It Took Multiple Days To Film America Ferrera’s Barbie Monologue

The character of Gloria is the audience’s avatar. She is the one playing with Barbie dolls in the real world, all in an effort to bond with her teenage daughter (Ariana Greenblatt), who is growing increasingly estranged from her mother and moving into a cynical state of mind. As a Mattel employee, Gloria will begin idly drawing pictures of Barbie dolls who think about death and depression, unwittingly shunting dark thought’s into Barbie’s head. Gloria is torn between the idyllic world that Barbie dolls sell — girls can be anything! — and the harsh realities of living as a woman in the real world. Near the end of “Barbie,” Gloria unleashes on the Barbies a litany of modern feminine grievances, all of them about how much is expected of women and how she feels like women will never be able to live up to the world’s vision of them as a gender. 

Ferrera saw the speech as both a gift and a challenge. Actors often dream of receiving important speeches and “big moments,” and Ferrera was thrilled. She also, however, wanted to make sure that she got it right. She said:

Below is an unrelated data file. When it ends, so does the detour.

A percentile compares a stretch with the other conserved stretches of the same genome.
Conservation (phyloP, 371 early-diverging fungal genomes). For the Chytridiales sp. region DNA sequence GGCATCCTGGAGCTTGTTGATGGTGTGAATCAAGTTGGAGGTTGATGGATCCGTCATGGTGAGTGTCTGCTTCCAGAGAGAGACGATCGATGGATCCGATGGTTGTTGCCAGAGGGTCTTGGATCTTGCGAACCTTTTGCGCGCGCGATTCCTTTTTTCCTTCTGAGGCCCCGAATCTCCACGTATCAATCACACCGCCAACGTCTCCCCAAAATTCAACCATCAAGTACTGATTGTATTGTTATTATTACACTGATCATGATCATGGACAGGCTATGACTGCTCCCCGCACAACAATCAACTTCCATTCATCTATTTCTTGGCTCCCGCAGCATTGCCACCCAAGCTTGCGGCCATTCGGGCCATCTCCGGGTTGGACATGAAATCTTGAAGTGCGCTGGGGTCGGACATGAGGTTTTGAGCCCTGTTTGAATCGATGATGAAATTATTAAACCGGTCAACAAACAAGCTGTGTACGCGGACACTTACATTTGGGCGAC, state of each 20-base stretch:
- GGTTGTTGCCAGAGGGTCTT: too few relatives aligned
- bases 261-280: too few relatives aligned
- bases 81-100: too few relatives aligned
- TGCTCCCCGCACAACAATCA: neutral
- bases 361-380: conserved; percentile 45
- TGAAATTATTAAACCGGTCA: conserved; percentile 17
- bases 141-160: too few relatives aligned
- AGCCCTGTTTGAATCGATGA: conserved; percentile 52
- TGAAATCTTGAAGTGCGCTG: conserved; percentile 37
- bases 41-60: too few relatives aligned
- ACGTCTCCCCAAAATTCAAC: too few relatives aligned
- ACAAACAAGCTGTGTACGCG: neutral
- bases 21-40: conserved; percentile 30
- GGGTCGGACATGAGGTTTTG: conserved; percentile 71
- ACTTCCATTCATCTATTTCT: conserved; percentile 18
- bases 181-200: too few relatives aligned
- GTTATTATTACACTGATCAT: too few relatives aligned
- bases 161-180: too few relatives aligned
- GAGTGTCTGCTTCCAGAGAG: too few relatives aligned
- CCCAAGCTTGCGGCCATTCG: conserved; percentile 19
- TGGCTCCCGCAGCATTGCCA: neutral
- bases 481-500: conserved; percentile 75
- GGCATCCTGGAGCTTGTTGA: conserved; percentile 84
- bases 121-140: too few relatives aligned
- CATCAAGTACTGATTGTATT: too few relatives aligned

“[The monologue was] one of the first things Greta mentioned to me even before I read the script. She said, ‘I wrote this monologue for Gloria, and I’ve always imagined you saying this.’ While that was flattering, it also felt like pressure in the nicest way. I read the monologue and it hit me as powerful and meaningful. It also felt like, wow, what a gift as an actor to get to deliver something that feels so cathartic and truthful. But it also felt like this pivotal moment that I obviously didn’t want to mess up. There was a little bit of healthy pressure around it.”

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